After the Egyptian and Indian, the Greek and Roman, the Teuton and Mongolian, the Negro is a sort of seventh son, born with a veil, and gifted with a second-sight in this American world, – a world which yields him no true self consciousness, but only lets him see himself through the revelation of the other world. It is a peculiar sensation, this double-consciousness, this send of always looking at one’s self through the eyes of others, of measuring one’s soul by the tape of the world that looks on in contempt and pity.
One ever feels his two-ness, – an American, a Negro; two souls, two thoughts, two unreconciled strivings; to warring ideals in one dark body, who dogged strength alone keeps it from being torn asunder.”
– The Souls of Black Folk. W.E.B. Du Bois p.2
Women share this double-consciousness, with different actors, but the results are the same.
The game plan is the same, whether it be poverty of racism or the poverty of patriarchy. Poor whites were given just a smidgen more social and economic power that the poor blacks in the USA – enough to make the us vs. them categorization viable. The will of the oppressor is carried forth on the backs of those he oppresses, whether it be the handmaidens of patriarchy or the poor white people, historically speaking.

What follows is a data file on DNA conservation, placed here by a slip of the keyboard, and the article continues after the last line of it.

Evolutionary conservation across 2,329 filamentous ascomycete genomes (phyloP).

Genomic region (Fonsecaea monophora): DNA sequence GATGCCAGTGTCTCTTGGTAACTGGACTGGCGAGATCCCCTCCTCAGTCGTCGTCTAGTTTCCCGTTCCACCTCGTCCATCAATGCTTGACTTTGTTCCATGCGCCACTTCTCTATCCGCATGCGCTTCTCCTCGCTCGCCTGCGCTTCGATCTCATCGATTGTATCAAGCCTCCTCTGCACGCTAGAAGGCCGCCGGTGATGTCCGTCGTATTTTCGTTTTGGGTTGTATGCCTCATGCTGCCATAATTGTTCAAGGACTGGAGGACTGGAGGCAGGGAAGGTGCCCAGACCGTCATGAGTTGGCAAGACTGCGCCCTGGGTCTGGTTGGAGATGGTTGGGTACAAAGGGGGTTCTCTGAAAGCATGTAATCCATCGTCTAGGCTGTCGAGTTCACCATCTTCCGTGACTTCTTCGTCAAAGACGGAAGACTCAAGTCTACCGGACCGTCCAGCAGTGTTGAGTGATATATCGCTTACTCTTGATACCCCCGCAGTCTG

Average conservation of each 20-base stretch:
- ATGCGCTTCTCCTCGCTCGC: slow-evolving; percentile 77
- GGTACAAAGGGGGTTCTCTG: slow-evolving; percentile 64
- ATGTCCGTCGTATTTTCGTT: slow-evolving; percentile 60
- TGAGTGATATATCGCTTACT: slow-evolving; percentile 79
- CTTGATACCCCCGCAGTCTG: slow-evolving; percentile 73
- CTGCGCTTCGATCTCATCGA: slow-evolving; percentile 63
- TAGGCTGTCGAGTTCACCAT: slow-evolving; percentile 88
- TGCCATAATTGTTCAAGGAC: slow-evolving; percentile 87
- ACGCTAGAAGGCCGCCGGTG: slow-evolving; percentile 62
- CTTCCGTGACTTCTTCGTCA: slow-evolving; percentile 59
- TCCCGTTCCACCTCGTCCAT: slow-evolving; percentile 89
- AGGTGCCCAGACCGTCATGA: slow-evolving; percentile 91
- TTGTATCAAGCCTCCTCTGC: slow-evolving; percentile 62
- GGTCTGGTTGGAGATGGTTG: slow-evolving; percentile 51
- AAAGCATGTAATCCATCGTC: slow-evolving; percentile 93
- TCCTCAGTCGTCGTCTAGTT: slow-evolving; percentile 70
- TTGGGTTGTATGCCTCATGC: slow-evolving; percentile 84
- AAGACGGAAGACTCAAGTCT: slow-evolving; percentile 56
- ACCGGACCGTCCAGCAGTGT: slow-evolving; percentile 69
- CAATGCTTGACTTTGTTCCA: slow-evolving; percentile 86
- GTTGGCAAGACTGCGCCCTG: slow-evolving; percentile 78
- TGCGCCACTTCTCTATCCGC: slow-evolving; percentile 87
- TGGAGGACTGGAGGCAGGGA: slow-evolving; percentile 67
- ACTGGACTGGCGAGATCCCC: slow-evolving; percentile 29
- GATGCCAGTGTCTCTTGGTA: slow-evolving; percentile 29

“The system of patriarchy can function only with the cooperation of women. This cooperation is secured by a variety of means: gender indoctrination, educational deprivation; the denial to women of knowledge of their history; the dividing of women, one from the other, by defining “respectability” and “deviance” according to women’s sexual activities; by restraints and outright coercion; by discrimination in access to economic resources and political power; and by awarding class privileges to conforming women.”
The CBC wrote an article about the misunderstanding of people who benefit from systemic racism have when it comes to Black Lives Matter versus All Lives Matter.
What Black Lives Matter is:
“Frank Leon Roberts, a professor-lecturer specializing in race and social movements at New York University, says Black Lives Matter is an “anti-violence movement that is attempting to end structural racism in all forms.”
“Police brutality is one form of structural racism but there are other forms that Black Lives Matter is combating as well,” Roberts told CBC News.”
Combating the system that is murdering your people is a historic task. The BLM movement is necessarily a long term movement, the structural change required in society is huge and most likely will require more militant action to see the problem of systemic racism resolved. But let’s just stop here and state for the record the situation in question.
- Systemic racism exists in the United States.
- It is a choice to maintain systemic racism.
- Society can resolve this matter in myriad of ways, but the two poles of the spectrum are peaceful revolution or violent revolution.
- Peaceful revolution *should* be the preferred method of eliminating systemic racism.
- The path that is ultimately followed will be the result of the dominant class in society making a choice, or being forced to make a choice, as JFK well understood, see his quote below.